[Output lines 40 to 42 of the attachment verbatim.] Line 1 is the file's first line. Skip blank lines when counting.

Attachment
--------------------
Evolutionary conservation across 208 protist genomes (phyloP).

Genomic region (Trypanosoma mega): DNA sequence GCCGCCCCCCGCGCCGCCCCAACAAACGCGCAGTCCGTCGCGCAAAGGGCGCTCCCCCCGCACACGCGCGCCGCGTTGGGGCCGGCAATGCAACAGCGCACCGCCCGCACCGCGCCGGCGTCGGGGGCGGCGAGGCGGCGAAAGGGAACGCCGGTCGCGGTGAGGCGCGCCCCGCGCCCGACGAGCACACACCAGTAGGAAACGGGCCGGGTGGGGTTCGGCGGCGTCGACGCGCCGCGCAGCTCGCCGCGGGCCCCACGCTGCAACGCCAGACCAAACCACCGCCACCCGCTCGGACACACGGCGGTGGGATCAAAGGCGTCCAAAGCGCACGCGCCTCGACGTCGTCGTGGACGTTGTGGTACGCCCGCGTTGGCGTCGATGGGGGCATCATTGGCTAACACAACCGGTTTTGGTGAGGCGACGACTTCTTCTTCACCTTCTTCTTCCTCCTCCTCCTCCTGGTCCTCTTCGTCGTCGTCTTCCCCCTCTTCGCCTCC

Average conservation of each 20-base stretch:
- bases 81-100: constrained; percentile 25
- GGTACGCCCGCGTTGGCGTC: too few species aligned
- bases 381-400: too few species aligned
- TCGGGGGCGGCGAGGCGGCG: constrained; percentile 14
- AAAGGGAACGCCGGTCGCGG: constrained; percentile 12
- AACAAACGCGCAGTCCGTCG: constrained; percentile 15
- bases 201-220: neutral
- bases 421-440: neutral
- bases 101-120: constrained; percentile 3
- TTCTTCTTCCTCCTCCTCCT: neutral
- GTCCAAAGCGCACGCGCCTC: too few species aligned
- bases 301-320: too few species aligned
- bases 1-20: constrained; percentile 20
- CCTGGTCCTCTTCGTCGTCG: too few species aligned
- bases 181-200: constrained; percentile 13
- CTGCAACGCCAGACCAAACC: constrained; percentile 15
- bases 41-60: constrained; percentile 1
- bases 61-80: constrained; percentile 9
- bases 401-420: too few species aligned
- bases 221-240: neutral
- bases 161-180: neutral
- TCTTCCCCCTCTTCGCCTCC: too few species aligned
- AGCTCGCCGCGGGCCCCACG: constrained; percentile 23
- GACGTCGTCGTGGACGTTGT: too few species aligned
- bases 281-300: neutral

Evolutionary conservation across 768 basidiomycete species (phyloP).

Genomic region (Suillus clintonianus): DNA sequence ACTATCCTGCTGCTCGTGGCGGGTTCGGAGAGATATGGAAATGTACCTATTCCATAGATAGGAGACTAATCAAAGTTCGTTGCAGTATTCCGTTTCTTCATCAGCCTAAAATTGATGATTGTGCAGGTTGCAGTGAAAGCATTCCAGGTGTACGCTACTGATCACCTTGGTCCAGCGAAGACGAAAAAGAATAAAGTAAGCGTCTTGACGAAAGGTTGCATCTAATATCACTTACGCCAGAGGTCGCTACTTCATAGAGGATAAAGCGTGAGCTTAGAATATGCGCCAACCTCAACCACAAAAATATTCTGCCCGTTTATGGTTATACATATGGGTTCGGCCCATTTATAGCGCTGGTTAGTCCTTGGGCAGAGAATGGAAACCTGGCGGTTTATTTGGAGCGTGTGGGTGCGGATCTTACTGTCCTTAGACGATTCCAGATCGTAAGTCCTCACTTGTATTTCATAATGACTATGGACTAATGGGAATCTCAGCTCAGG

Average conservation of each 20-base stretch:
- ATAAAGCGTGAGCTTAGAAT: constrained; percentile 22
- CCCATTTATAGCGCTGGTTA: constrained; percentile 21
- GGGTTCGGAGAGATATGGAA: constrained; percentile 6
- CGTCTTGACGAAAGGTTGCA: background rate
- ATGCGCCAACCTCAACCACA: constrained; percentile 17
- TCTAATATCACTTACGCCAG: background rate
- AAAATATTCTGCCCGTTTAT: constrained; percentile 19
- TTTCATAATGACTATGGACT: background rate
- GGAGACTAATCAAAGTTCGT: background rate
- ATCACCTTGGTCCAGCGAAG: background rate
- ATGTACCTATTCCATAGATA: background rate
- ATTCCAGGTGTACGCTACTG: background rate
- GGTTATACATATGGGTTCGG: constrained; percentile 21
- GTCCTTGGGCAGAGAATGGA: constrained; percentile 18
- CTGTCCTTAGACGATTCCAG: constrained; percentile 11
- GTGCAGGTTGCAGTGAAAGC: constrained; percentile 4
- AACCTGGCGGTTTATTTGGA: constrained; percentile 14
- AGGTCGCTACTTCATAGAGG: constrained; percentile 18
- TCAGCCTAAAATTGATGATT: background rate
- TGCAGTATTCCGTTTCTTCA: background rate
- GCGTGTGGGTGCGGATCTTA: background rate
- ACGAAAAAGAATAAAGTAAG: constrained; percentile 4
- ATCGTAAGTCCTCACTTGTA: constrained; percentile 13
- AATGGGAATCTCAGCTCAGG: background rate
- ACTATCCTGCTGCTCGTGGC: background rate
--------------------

- GGAGACTAATCAAAGTTCGT: background rate
- ATCACCTTGGTCCAGCGAAG: background rate
- ATGTACCTATTCCATAGATA: background rate